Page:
Singapore Property Realtor website provide the Mistake Investor that always make :
1. Timing the market.
We'd all love to get out of the stock market at the top and in at the bottom, but academic studies have long shown that the market timing is almost always futile.
It rarely pays to sell when everyone else does. As a mutual fund shareholder, you would have sold at the fund's price by the end of the day.
3. Using high-cost funds.
It's bad enough to lose money in a bear market, but the more you pay your fund company, the more money you'll lose once the market turns south.
4. Turning to bear funds.
Some funds are designed to rise when the stock market falls, which is beneficial in a bear market.
It's discouraging to lose money, but the biggest single factor in your success as an investor is how much you save but not how much returns the stock market gives you.
6.Treating Investments like a Part-Time Job – Not in a business like manner.
A business plan that covers both the short and the long term
Quantifiable goals against which to measure results
A strategy for attaining your goals
The right professionals to do the job
7.Not Having an Asset Allocation Strategy
Look at several investment scenarios and evaluate how well each mix fits your needs, depending on your:
Tolerance for Risk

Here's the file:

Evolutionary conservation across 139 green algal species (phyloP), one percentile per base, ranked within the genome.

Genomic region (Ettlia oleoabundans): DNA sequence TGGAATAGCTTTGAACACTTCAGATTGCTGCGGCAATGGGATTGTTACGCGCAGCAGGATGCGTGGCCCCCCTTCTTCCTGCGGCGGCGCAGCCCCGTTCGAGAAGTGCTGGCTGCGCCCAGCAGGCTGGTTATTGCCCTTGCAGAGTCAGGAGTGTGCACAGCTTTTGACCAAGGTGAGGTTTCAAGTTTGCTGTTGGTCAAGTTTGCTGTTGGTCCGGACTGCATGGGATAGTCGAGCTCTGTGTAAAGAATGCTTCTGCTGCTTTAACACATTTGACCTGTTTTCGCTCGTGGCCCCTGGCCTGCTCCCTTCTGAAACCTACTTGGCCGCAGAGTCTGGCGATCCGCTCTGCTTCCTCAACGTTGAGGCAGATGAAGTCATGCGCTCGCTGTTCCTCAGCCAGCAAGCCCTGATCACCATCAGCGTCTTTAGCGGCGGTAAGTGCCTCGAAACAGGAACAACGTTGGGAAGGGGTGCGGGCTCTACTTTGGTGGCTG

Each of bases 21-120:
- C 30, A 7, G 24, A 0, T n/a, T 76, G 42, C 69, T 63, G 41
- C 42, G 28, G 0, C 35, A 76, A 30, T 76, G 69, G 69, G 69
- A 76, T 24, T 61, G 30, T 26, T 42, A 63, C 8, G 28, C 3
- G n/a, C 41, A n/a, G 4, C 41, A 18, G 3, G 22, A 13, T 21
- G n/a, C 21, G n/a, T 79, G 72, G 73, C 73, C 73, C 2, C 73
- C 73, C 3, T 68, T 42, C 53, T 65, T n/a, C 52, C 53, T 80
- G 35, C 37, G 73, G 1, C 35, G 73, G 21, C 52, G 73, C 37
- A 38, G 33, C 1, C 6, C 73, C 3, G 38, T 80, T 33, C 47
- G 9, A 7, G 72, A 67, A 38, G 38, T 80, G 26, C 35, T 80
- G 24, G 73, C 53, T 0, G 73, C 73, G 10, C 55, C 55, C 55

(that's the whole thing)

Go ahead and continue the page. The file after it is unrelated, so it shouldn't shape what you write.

Expectations for Return
8.Trying to Time the Market
“A Study of Economics usually Reveals that the Best Time to Buy Anything is Last Year”
9. Letting Emotions Drive Investment Decisions
There are only two emotions on Wall Street; Fear and Greed
10. Ignoring the Biggest Risk of All
Ask investors to name their biggest investment risk and most will tell you it’s the chance of losing principal. Loss of principal isn’t the biggest risk. Underestimate how much income we will need.
Forget how long our money might have to last
Assume we will stay healthy
11.Expecting any Manager’s Investment Approach to Work all the Time
In comparison to growth managers, value managers don’t experience the same highs, but typically do much better during down markets. No one style offers a clear performance advantage
Styles work in extended, unpredictable cycles
Style usually determines short-term performance
12.Hiring Managers Solely by the Numbers
If you heed the typical mistakes of small investors, you’ll never hire a manager based on numbers alone because there is a better way:
Decide what investment style you’re looking for
Look at past performance of managers who adhere to that style
For managers on the short list, insist on a long-term record
Research the qualitative factors that shape future performance
13.Getting Caught up in the Relative Performance Game
Measure performance of your total portfolio against your targeted goals
Always look at after-tax returns
Don’t forget to take inflation and expenses into account
14.Not Knowing When to Fire a Manager
When it comes to termination, investors frequently err in two ways: By firing managers they should keep and by keeping managers they should really let go. When affluent individuals make either mistake, it’s usually because they made a decision strictly “by the numbers”.
15. Not Having an Investment Management Consultant
An investment management consultant doesn’t manage your assets. Rather, he or she helps you create the strategic framework that is essential for the successful management of your assets.